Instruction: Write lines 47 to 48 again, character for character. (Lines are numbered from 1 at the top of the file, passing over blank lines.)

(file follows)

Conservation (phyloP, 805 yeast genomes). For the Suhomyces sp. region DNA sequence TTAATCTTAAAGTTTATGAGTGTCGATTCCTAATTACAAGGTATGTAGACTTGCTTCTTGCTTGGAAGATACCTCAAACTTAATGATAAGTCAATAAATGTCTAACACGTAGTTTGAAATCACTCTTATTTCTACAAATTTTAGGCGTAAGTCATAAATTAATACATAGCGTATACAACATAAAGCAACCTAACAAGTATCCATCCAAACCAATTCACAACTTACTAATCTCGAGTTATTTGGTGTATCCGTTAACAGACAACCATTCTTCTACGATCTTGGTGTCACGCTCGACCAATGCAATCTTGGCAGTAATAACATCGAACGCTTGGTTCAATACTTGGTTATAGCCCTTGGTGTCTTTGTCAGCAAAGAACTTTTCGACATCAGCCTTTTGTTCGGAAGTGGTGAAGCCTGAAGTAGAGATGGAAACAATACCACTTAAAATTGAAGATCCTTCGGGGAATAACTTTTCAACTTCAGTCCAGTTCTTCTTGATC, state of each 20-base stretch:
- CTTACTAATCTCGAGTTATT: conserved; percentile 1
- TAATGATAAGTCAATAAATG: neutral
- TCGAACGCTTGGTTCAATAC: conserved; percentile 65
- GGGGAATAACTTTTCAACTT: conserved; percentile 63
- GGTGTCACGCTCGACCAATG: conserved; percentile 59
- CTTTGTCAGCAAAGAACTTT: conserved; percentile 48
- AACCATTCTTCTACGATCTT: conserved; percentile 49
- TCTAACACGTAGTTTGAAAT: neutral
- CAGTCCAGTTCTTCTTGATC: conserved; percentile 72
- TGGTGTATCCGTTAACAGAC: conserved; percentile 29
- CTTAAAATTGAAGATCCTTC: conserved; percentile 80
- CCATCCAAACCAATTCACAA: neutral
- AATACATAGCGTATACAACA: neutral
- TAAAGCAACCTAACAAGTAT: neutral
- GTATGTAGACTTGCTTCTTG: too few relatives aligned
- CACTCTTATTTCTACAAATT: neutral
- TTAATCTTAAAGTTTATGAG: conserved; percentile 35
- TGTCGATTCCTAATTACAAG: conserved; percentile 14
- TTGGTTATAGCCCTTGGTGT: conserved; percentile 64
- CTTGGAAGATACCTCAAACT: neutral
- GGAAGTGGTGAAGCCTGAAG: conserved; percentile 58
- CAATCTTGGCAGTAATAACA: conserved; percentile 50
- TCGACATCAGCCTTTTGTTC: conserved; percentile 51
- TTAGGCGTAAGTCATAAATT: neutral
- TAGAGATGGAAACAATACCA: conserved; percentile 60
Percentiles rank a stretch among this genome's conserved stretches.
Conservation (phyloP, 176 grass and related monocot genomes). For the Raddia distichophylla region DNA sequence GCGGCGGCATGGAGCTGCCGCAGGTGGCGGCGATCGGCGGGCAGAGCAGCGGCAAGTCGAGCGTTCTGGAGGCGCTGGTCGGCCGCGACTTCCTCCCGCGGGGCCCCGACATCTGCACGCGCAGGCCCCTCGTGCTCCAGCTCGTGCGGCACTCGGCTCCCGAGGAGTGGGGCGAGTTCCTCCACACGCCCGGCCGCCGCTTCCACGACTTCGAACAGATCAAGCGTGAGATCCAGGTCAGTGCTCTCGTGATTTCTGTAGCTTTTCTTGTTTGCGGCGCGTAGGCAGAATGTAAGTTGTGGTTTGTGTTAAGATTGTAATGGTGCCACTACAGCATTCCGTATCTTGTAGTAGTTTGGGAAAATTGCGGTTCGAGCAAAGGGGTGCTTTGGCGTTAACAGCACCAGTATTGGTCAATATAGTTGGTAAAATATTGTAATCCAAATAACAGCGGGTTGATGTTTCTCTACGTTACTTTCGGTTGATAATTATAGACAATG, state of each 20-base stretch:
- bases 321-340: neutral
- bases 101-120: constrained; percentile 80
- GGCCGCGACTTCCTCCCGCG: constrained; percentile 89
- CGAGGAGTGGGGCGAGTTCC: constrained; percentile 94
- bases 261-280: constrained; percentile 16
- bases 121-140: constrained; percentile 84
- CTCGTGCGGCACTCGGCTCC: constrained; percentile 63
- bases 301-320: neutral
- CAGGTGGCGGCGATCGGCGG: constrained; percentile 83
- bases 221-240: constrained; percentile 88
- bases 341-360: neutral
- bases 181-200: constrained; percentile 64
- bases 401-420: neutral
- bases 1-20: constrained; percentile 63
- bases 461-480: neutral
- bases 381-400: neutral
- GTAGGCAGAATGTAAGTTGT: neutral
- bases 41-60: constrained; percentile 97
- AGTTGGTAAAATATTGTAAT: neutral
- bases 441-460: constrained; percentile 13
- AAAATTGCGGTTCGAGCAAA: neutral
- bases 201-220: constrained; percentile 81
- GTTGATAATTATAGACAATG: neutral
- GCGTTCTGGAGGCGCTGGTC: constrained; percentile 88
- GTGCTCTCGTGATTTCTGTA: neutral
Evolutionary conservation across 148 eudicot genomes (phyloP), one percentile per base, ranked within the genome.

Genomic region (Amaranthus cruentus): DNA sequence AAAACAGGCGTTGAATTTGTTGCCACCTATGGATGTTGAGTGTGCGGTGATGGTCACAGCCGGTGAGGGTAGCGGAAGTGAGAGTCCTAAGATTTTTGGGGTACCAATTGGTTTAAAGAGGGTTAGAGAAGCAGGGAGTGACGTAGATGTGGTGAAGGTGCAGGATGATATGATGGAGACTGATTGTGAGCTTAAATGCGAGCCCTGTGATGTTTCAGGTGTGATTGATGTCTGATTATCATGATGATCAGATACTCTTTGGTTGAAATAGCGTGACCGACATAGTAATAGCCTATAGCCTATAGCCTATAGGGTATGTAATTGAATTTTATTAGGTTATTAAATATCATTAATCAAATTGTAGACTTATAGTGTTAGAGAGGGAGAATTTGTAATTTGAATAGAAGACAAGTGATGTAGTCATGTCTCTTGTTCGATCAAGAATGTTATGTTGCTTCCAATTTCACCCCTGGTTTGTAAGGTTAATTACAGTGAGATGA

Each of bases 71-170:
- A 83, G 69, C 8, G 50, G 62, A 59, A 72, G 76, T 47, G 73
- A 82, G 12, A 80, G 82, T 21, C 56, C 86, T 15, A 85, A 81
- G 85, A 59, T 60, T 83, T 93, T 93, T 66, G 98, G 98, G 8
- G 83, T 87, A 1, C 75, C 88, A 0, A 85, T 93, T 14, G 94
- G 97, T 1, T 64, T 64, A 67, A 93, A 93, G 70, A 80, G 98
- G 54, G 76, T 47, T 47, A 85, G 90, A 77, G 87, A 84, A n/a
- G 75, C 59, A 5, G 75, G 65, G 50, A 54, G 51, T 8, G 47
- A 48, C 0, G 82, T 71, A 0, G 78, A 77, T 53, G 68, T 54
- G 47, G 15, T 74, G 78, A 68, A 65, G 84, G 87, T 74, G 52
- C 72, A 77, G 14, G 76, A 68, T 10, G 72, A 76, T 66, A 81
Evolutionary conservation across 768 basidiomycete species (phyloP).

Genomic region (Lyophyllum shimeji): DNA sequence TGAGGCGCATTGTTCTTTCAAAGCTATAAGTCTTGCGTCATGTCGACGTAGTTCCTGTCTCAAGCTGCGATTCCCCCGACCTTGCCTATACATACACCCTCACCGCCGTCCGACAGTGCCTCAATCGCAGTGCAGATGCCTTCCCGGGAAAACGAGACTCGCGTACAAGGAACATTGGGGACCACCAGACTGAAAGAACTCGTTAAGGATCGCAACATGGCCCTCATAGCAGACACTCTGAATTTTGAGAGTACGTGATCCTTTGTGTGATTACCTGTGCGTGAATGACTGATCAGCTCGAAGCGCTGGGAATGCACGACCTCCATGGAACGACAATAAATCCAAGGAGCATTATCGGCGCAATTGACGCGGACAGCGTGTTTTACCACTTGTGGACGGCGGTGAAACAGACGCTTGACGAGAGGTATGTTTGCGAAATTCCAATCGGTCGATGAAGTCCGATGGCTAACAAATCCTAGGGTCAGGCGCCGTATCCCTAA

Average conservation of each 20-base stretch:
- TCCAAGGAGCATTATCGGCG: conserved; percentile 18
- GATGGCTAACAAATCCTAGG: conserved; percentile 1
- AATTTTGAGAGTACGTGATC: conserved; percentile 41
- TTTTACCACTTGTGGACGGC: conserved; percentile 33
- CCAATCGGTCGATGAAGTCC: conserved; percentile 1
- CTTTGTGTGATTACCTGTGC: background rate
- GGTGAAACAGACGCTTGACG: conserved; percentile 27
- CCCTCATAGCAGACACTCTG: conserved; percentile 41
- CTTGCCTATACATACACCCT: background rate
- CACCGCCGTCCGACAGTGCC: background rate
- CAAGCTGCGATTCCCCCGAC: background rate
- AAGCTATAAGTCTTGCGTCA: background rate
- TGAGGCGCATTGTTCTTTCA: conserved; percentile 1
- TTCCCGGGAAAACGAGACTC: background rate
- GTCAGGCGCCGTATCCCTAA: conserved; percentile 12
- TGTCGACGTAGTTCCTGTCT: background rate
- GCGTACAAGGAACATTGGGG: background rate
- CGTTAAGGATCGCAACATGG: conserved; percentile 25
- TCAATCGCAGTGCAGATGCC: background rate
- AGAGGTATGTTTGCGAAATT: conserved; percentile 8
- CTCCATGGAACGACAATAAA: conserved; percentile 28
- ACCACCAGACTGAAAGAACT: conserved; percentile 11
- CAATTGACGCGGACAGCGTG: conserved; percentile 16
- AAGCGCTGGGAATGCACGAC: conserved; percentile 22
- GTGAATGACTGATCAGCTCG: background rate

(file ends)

- AGTTGGTAAAATATTGTAAT: neutral
- bases 441-460: constrained; percentile 13